The staff at Penn State Hershey Pediatric Behavior and Development offers care for children with developmental delays and behavioral disorders. We offer evaluations to children with:

  • Speech delay
  • Global developmental delay
  • Suspected autism
  • Attention problems
  • Head trauma

Many children are followed over time to ensure they are making expected progress and advise families regarding therapies and educational interventions. Behavioral management is provided for common challenges such as sleep problems and toileting concerns. A written report containing recommendations for intervention, medication treatment, when appropriate, and behavior management strategies is provided to every family and the referring physician.


To make an appointment please call 717-531-8414.

Every patient needs to have a physician referral before an appointment can be scheduled. Once a referral is received, we will mail you an intake packet that must be completed and returned before an appointment can be scheduled.

This information will be reviewed prior to your first appointment with the physician. You are welcome to either fax or mail the completed paperwork back to our office.

Penn State Children's Hospital
Developmental Pediatric Program

P.O. Box 850, MC H085
Hershey, PA  17033-0850
717-531-8414 - Phone
717-531-0276 - Fax

We ask that you submit all forms along with any previous testing your child might have had. This includes but is not limited to school, intermediate unit or early intervention evaluation reports, speech and language testing, neuropsychological testing, occupational therapy testing, vision or hearing testing and achievement testing, either privately or through the school system.

Developmental Section:

Rehabilitation Section:



  • Asperger Syndrome Books for Children/Teens - Asperger's Huh?: A Child's Perspective by Rosina Schnurr. This book is geared towards children ages 6-12 and is written from the perspective of an 11 year old child. It is a 50 page book, so it is manageable for young children, but the information is valuable for all ages.
  • Cats Have Aspeger Syndrome by Kathy Hoopmann. This picture book with captions is heartwarming, has a nice message, and is easy for young children to understand, but is not intended to be a technical guide to autism.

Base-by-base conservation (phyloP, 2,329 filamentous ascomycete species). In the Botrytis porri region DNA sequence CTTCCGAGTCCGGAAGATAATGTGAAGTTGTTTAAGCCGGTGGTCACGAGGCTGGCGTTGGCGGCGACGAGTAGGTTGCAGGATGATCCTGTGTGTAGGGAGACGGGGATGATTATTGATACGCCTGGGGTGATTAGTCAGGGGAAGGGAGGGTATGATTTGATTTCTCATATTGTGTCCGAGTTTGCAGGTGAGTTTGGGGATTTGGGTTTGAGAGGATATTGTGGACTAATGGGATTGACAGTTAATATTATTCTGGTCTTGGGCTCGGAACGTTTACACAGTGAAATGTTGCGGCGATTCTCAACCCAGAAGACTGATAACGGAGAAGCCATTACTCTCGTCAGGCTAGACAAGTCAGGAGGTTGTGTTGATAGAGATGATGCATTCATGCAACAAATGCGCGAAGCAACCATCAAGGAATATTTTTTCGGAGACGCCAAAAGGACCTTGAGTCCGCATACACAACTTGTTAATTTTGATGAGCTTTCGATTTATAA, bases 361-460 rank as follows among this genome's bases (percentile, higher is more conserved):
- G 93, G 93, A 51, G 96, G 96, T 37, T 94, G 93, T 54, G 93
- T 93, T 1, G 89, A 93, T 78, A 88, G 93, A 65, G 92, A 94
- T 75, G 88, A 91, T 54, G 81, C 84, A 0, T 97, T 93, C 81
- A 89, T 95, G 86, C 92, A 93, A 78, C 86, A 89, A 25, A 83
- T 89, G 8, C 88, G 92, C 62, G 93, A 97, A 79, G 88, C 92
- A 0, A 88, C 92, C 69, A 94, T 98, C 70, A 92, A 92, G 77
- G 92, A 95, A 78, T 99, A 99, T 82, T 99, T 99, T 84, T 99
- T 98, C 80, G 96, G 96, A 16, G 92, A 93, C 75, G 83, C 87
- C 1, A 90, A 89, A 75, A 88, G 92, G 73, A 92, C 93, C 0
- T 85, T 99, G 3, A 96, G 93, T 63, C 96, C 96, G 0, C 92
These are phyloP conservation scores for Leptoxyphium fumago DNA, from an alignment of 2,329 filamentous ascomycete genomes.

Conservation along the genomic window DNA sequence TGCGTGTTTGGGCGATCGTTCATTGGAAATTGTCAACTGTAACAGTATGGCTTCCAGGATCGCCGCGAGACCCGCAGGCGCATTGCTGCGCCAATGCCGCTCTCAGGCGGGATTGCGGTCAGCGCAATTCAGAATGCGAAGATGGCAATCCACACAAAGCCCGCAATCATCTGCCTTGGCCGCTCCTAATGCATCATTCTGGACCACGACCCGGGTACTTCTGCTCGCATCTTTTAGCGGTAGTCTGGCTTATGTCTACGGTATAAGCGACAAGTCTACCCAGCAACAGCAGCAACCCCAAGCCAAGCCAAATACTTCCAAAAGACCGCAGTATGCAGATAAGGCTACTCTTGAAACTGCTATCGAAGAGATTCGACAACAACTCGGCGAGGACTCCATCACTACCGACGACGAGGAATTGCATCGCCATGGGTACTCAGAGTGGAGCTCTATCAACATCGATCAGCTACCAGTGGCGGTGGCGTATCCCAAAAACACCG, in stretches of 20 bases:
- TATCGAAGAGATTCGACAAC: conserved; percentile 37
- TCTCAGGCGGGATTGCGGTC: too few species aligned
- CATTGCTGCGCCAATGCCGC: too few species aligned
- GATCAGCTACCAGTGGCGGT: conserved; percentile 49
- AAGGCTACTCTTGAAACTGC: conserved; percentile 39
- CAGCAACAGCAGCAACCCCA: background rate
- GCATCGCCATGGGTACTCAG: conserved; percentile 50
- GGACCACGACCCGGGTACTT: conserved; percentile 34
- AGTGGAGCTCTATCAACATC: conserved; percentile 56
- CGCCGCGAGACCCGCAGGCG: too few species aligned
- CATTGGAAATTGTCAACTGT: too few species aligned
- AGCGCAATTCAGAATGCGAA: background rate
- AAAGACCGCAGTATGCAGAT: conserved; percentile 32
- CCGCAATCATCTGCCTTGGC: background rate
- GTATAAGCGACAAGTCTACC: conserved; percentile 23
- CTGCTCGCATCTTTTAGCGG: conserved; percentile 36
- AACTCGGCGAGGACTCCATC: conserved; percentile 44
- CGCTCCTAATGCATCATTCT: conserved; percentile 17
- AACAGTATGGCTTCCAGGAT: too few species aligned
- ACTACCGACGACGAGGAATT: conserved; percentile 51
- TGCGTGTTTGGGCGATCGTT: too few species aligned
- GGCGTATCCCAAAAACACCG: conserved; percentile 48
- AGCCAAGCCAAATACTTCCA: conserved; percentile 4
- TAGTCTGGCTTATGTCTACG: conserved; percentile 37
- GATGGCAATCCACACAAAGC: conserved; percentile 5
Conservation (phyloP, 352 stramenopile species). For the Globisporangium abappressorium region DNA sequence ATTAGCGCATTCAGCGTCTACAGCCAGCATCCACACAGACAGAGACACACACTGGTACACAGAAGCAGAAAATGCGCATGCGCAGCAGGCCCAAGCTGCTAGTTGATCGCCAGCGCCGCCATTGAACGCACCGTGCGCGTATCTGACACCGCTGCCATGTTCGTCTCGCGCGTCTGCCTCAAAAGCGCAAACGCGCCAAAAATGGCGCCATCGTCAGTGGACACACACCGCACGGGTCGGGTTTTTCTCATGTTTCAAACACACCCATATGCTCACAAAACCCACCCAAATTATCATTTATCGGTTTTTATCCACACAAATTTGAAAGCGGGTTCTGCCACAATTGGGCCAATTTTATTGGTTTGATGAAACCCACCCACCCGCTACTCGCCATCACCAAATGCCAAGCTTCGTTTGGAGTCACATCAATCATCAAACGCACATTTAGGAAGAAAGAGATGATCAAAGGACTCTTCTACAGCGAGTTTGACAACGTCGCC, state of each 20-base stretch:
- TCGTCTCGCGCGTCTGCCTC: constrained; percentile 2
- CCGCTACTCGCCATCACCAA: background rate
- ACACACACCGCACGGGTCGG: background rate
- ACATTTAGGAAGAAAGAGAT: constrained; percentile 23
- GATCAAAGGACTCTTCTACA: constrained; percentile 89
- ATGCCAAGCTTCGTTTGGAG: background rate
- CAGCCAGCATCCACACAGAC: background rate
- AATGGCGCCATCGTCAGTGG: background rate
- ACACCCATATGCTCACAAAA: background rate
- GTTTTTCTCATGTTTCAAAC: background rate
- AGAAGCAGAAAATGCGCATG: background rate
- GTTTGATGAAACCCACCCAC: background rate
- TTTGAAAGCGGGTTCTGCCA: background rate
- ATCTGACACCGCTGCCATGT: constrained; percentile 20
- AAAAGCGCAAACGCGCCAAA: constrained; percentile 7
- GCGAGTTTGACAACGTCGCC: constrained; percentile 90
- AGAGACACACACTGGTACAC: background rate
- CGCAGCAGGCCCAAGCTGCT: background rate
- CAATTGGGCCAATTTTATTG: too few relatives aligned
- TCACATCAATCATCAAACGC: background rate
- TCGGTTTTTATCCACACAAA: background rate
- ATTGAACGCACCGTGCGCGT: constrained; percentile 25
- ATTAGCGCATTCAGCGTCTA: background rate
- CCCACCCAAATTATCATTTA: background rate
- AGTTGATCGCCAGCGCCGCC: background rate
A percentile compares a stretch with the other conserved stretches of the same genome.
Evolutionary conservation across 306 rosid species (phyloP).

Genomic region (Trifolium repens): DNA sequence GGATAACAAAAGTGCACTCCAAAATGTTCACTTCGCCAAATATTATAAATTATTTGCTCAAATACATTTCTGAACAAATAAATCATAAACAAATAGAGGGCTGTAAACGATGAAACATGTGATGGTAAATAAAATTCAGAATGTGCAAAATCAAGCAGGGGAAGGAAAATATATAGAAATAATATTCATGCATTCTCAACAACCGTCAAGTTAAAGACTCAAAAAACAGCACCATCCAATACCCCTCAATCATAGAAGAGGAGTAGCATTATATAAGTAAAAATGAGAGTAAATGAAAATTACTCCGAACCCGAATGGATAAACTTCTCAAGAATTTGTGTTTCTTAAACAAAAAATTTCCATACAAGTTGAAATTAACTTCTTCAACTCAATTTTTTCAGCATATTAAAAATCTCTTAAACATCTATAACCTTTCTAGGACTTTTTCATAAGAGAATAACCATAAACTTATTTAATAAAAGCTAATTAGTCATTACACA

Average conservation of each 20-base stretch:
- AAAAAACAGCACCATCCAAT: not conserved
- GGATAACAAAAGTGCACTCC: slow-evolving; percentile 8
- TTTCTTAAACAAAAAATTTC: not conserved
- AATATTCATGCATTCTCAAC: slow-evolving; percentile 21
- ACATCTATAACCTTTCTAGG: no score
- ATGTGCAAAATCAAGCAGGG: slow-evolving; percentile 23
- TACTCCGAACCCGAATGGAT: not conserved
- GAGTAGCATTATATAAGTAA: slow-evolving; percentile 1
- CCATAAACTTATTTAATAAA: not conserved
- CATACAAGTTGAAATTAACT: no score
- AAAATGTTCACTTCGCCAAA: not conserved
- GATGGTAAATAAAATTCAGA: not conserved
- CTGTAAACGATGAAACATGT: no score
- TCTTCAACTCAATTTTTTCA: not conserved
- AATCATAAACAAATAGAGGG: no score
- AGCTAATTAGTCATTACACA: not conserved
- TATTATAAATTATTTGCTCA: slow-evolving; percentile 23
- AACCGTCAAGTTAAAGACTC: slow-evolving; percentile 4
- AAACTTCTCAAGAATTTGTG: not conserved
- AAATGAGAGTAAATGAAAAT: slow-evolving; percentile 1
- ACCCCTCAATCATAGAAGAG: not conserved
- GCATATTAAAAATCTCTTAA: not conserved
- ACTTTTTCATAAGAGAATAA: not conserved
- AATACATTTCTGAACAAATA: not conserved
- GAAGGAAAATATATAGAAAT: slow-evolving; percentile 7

• Asperger Syndrome: An Owner's Manual - What You, Your Parents and Your Teachers Need to Know: An Interactive Guide and Workbook by Ellen Korin. This interactive workbook provides opportunities for self reflection and insight into the ways that Asperger Syndrome may be affecting the child's life in different ways.
  • Asperger's…What Does It Mean To Me?: Structured Teaching Ideas for Home and School by Catherine Faherty. This workbook has sections for children, parents, and teachers. The book will provide insight into your child's mind, and make him/her more self-aware, learning what autism means in relation to crucial areas of his/her life: friendships, fears, abilities, and much more.
  • Freaks, Geeks, And Asperger Syndrome by Luke Jackson. This Consumer-oriented narrative is written by a 13-year-old-boy with Asperger Syndrome. Draws upon personal experiences and family members to inform the general public about living the adolescent years with this condition.
  • Different Like Me by Jennifer Elder (about famous people with AS)
  • Be Different: Adventures of a Free-Range Aspergian by John Elder Robison (very positive book by a man with as)
  •  Asperger Syndrome Books for Parents - A Guide to Asperger Syndrome by Christopher Gillberg. This book provides an information full overview of autism. It is intended for a wide readership, including those affected, their families, and clinicians working with children, adolescents, and adults with Asperger Syndrome.
  • Asperger Syndrome by Sarah Sparrow. This book covers the clinical and research aspects of Asperger Syndrome.
  • A Parent's Guide to Asperger Syndrome and High-Functioning Autism: How to Meet the Challenges and Help Your Child Thrive by Geraldine Dawson et. al. This book offers practical problem solving ideas, real-life stories, and useful strategies to help children with AS interact more comfortably with siblings and peers and understand the rules of appropriate behavior. It also discusses crucial topics such as talking to teens about sexuality and dating, coping with the challenges of high school and college, and crafting a plan for a fulfilling career
  • Getting the Best for Your Child with Autism by Bryna Siegel, PhD. This easy to read book has very nice practical information for families raising a child with autism.


  • Freeing your Child from Anxiety: Powerful Practical Solutions to Overcome your Child's Fears, Worries and Phobias by Tamar E. Chansky
  • What to do When you Worry Too Much: A Kids Guide to Overcoming Anxiety: What do to Guides for Kids by Dawn Heubner and Bonnie Matthews,
  • Worried No More: Help and Hope for Anxious Children, 2nd edition by Aureen Pinto Wagner, Ph.D.


  • Treating Eating Problems by K. Williams
  • 1-2-3 Magic by Dr. Thomas Phelan
  • SOS: Help for Parents by Lynn Clark
  • How to Talk so Kids will Listen and Listen so Kids will Talk by Adele Faber
  • The Explosive Child by Ross Greene, Ph.D.
  • The ADD Answer Book by Susan Ashley


  • The Late Talker by M. Agin
  • Speaking of Apraxia by L. Lindsay








Developmental Pediatric Program
Penn State Children's Hospital
P.O. Box 850, MC H085
Hershey, PA  17033-0850

Phone: 717-531-8414
Fax: 717-531-0276